Lots more questions that have not been adequately addressed by the “experts” or by persistent Googling.  LOL.

Reply to this comment

By Luap Leiht
on July 1st, 2014

Actually, Ruurd, I believe you are the one being disrespectful.  I think that Herbert asked some very interesting questions and would think a good discussion would involve more than “you’re being disrespectful and look it up yourself.”

Reply to this comment

By Glen
on July 22nd, 2014

Tom, Luap,

I agree with Ruurd. The information Herbert seeks is available on the internet (seek reliable sources and not WUWT) and the questions he asks are suggestive of fraud and conspiracy which is the way of the fossil fuel lobby whether obfuscation is Herbert’s intention or not.

Does Herbert really expect to get a reliable answer on a blog? If he really is genuine, he would not ask such questions in this space, but rather seek info from reliable sources such as NASA, Hadley Research Unit, WMO and peer-reviewed literature.  Googling will simply find a mixture of answers, some from conspiracy theorists with no attempt at substantiation.

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By Tom Vaughn (Glassport, PA 15045)
on July 1st, 2014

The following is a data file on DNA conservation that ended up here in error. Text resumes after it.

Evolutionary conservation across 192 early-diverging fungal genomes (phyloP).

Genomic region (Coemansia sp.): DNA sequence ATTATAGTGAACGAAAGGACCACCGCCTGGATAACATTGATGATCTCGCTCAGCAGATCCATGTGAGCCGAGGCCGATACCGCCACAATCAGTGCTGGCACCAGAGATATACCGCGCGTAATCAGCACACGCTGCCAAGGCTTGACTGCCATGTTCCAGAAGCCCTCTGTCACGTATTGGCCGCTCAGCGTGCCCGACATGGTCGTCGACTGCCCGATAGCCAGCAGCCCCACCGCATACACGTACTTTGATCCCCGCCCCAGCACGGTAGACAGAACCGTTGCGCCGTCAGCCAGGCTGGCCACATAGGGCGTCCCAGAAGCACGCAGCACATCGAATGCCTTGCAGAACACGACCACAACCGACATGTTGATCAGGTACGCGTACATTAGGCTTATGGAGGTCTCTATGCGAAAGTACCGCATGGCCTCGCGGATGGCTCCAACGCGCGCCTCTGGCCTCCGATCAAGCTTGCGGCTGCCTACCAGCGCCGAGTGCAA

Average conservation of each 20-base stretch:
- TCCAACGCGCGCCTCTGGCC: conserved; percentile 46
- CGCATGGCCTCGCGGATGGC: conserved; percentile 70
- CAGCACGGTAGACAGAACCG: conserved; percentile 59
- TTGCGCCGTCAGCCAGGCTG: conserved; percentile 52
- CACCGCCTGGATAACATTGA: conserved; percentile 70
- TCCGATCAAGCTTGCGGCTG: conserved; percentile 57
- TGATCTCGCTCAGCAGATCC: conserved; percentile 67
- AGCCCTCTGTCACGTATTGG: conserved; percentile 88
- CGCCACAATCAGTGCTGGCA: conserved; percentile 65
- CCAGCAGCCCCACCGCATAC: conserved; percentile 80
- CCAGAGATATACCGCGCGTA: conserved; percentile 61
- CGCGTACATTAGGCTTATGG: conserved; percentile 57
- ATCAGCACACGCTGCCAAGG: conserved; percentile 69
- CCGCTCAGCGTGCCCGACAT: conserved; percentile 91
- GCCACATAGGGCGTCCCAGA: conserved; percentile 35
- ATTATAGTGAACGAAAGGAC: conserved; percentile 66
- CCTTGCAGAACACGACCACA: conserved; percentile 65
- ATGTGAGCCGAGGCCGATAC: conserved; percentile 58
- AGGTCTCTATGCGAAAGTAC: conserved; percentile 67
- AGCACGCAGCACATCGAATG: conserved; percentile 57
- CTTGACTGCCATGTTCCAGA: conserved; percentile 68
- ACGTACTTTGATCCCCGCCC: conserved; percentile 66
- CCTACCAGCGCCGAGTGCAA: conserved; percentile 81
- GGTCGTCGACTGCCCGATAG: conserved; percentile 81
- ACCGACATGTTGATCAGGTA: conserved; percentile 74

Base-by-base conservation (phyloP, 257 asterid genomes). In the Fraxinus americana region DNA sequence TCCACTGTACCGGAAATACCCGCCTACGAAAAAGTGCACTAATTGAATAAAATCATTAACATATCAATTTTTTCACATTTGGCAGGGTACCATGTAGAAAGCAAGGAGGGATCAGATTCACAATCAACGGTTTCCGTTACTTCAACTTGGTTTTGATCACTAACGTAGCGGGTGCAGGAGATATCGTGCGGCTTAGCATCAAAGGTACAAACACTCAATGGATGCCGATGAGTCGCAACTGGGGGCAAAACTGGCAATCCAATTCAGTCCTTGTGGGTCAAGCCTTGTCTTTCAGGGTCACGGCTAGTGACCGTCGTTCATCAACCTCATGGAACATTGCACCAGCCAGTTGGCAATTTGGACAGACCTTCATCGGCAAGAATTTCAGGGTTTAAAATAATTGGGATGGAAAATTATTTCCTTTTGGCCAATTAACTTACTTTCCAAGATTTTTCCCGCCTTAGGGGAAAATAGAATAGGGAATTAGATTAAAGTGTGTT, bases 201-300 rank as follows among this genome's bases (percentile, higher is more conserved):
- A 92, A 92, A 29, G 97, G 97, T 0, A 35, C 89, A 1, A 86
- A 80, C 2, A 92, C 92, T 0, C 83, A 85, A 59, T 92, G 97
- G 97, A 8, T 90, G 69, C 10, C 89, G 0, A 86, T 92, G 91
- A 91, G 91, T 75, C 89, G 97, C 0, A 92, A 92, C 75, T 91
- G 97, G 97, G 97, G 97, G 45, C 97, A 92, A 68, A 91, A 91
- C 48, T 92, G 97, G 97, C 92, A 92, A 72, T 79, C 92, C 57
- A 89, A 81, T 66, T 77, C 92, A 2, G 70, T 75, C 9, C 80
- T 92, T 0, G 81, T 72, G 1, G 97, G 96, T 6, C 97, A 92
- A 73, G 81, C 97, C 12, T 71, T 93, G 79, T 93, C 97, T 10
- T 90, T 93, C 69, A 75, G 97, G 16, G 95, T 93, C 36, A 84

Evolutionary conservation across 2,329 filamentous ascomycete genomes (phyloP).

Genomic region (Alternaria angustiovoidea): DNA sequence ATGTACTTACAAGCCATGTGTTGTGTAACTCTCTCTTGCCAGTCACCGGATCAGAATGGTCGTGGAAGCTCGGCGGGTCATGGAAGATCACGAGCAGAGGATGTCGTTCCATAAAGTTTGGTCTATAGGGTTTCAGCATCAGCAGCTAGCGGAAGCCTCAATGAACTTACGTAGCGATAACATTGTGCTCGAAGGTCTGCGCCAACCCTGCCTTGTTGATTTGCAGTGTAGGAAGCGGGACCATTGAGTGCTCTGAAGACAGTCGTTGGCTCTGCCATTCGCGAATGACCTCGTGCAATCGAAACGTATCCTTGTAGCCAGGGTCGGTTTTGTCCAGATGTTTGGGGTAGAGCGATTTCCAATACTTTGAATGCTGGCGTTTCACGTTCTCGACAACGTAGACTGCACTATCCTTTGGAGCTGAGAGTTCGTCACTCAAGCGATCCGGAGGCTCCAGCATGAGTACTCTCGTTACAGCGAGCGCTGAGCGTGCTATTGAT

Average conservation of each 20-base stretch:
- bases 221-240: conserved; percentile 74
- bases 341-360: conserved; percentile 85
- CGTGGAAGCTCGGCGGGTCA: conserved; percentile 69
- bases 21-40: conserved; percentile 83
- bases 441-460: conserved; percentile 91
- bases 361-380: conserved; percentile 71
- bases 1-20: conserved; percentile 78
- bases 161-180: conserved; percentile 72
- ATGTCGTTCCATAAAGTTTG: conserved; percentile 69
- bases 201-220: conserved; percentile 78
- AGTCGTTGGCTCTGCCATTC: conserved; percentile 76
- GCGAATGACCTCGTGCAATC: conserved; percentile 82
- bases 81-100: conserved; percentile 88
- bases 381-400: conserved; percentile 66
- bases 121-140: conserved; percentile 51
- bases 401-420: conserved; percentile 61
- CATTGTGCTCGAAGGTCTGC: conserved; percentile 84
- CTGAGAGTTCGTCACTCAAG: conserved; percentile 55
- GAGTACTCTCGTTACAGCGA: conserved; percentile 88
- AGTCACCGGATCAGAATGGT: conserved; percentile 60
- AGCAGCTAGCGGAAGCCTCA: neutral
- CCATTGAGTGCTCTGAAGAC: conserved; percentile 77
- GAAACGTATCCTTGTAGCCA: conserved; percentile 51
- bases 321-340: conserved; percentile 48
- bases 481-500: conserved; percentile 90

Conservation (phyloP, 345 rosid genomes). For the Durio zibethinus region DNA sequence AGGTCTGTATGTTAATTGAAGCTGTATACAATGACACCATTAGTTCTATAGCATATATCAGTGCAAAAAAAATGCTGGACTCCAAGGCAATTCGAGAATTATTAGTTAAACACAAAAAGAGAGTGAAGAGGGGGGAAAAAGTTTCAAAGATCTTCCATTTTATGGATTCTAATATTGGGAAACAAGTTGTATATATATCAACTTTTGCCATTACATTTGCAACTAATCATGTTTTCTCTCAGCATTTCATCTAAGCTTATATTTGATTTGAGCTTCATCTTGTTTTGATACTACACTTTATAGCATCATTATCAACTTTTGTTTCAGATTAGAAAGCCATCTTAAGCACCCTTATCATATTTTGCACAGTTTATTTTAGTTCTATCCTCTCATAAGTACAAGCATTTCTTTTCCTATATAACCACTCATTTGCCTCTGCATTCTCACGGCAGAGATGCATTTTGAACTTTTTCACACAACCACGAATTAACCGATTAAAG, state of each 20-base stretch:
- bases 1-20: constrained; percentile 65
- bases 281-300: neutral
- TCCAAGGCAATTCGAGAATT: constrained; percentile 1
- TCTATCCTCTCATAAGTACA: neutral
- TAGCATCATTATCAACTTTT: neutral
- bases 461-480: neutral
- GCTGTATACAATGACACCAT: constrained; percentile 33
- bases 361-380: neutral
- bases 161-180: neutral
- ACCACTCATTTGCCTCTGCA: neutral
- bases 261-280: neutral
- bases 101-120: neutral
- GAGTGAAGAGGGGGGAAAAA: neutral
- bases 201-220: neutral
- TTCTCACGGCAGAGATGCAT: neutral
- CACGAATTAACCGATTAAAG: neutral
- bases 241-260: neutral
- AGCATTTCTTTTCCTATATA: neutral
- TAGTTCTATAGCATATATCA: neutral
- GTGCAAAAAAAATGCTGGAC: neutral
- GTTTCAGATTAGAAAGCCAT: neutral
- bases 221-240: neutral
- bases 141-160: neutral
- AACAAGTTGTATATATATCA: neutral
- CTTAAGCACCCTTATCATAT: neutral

What is almost universally missing from these articles on global climate is perspective. The fact is that our instrumental temperature record is less than 175 years long, whereas the current interstitial period between recurring ice ages has lasted about 11,000 years.  During that entire period, ice core records and other paleo-climate reconstructions show that the globe has been as warm or warmer than at present, even though CO2 levels were lower.  This article is focused on minutiae rather than the big picture.  The planet has done quite well when the climate was warmer, and not so well when it was colder.  Since these interstitials seem to start and stop rather abruptly, over a period of decades sometimes, and typically last for 10,000 to 15,000 years, it is not beyond the pale to suggest that we may be nearer to another ice age than to “thermageddon.”

Reply to this comment

By glen
on July 22nd, 2014

I don’t think you’ll find many scientists agree with you on much of what you’ve said.  But of course, you know best!

Reply to this comment

By Roland Reagan (BUTTE, MT 59701)
on July 2nd, 2014

Ruurd, what you don’t understand is scientists are selling themselves for grant money and career advancement. This whole global warming, climate change, climate disruption will set science back when it is proved wrong. If you just look at the hype of doom and gloom that should give you and idea it is all a lie. More CO2 means plants grow faster and research has shown that plants are more drought resistant. Why aren’t we hearing that? It doesn’t fit with the doom and gloom narrative.

Reply to this comment

By Jack Walters (Dallas, Texas 75225)
on July 3rd, 2014

Today is July 3,2014, the first summer in decades where Dallas, Texas has not experienced a 100 degree temperature day as of this late in the Summer.  Normally, by now we are in a countdown of the number of consecutive 100 degree days.  Further, the Spring was very cool.  And the Winter .....well, let us just say that no one has experienced a Winter that cold before who is alive today.  It may be warming where you are, but it is cooling at the Poles and where people I know live, that is in the USA.